I don't ordinarily do this sort of thing, but I was so moved that PamBG tagged me that, what the hell, I'll do something bloggy!
[note: I added honorable and occasionally dishonorable mention to this list to get around the fact that it asks for only one book in each category. I cheat. Shame on me.]
1. One book that changed your life: The Ragamuffin Gospel, by Brennan Manning.
There are so many great books to choose from. I cut my theological teeth on C.S. Lewis, who opened my eyes to the process of thinking about God, even if, now, my thoughts about God bear little resemblance to his thoughts about God. Dietrich Bonhoeffer, Hans Kung, and Thomas Merton have each shaped my approach to my faith. But, while not overtly theological, this gem of a book by a recovering alcoholic and defrocked priest about the liberating power of God's grace helped me to accept myself, and stop trying to earn the love of God, as though it were a product to be bought.
Honorable mention goes to The Dignity of Difference, by Jonathan Sacks, and The Wounded Healer, by Henri Nouwen.
2. One book that you’ve read more than once: Einstein's Dreams, by Alan Lightman.
One of my best friends in high school turned me on to this strange novel by an MIT physicist. It is a fictionalized account of the dreams that Albert Einstein might have had as he was formulating his theory of Relativity. Each dream presents a world operating under a certain theory of the nature of time. I don’t often read novels, but the ones that I do read often become life companions, and this is one such companion. I could just as easily picked some of the more fantastic (literally) novels from my childhood, such as any of the Chronicles of Narnia by C.S. Lewis or the Prydain Chronicles by Lloyd Alexander, or any of several novels by Madeleine L’Engle or Douglas Adams. While I read almost exclusively non-fiction books, I rarely read them more than once. But a good novel I’ll never get tired of.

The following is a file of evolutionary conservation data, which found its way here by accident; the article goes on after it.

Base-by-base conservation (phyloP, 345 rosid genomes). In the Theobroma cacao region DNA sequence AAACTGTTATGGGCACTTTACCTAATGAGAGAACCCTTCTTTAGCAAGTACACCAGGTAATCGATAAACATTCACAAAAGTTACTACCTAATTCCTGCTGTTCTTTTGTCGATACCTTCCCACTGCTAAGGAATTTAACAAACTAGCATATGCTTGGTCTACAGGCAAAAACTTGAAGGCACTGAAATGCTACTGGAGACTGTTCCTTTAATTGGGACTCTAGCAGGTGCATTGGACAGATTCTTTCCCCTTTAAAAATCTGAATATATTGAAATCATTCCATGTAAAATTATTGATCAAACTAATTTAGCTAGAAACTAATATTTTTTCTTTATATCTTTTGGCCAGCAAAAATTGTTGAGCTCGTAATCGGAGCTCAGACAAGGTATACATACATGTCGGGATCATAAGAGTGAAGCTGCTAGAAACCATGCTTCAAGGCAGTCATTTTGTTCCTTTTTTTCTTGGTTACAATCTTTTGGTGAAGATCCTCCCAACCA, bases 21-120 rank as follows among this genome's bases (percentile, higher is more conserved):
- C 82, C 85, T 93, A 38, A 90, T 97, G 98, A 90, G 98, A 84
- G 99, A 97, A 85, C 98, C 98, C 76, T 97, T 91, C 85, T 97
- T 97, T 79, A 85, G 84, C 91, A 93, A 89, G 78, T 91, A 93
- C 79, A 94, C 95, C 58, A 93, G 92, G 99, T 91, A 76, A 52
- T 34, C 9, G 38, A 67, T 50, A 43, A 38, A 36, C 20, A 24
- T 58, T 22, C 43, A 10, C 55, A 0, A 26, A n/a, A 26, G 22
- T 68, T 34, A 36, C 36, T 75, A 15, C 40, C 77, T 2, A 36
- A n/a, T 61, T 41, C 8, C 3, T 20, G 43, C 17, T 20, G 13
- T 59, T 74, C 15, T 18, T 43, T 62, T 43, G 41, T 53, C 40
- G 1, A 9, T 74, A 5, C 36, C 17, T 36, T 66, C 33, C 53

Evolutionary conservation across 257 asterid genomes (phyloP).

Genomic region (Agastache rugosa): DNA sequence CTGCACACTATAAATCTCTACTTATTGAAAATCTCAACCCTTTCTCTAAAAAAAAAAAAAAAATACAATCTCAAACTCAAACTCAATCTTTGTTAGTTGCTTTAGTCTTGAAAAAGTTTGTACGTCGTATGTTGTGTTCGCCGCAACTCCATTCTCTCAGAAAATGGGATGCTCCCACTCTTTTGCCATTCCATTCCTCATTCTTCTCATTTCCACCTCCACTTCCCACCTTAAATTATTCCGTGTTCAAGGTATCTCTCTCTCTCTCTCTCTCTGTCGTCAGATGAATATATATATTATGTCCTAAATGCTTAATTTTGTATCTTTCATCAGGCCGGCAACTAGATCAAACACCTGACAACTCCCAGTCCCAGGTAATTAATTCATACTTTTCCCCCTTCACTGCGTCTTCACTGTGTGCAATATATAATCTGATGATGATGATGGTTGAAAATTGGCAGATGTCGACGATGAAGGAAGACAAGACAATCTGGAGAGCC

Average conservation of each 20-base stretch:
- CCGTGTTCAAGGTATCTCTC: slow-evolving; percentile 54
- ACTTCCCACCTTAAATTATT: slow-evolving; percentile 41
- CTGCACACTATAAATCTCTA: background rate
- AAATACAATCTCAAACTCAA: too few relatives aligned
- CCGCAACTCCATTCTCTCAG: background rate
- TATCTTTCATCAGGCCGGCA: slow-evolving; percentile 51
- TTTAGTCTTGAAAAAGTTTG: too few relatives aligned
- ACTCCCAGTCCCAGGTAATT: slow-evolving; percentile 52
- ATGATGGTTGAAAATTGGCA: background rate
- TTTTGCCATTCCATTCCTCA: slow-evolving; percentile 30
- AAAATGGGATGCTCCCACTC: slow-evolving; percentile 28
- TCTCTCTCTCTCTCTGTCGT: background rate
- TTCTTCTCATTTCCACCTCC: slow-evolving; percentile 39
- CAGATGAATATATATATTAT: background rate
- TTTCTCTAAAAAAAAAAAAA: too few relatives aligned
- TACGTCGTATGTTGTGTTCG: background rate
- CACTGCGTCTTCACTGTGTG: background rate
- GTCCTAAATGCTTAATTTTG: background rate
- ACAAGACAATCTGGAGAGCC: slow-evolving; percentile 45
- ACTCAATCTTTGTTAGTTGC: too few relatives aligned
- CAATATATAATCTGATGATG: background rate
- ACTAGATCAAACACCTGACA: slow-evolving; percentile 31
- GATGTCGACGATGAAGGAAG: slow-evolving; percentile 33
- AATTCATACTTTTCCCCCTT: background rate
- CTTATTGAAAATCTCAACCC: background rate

Honorable mention goes to Dune, by Frank Herbert, and A Wizard of Earthsea by Ursula K. LeGuin.
3.One book you’d want on a desert island: A Plain Account of Christian Perfection, by John Wesley.
I seriously doubt that a book would do me much good on a desert island, but if any book (other than, say, a book on how to get off the island) would do me good, I suppose that this Methodist manifesto on sanctification would be the one.
4. One book that made you laugh: Love Feast, by Fredrick Buechner.
The third of four Bebb books, this novel by a Presbyterian minister and National Book Award finalist follows the crazy adventures of diploma mill operator and evangelist Leo Bebb, a man so fake he just might be real, as he takes the Gospel literally and offers a free feast to whomever will come and eat it. My favorite scene has Bebb witnessing to a bitter and cynical college professor, giving him the standard Gospel message, only substituting “shit” for “sin.” Bebb is an absurd character, and there is nothing I can write about him that will do justice to the depth of his absurdity. Anyone with any interest whatsoever in religion and storytelling should read Buechner’s Bebb books, Lion Country, Open Heart, Love Feast, and Treasure Hunt. Each are great, but Love Feast is the funniest. Of course, none of these books rival Beuchner’s best novels, Brendan, and Godric, which was nominated for the Pulitzer Prize, for spiritual depth or majestic use of language, but unlike those more serious works, these strange tales will tickle those with a twisted sense of humor.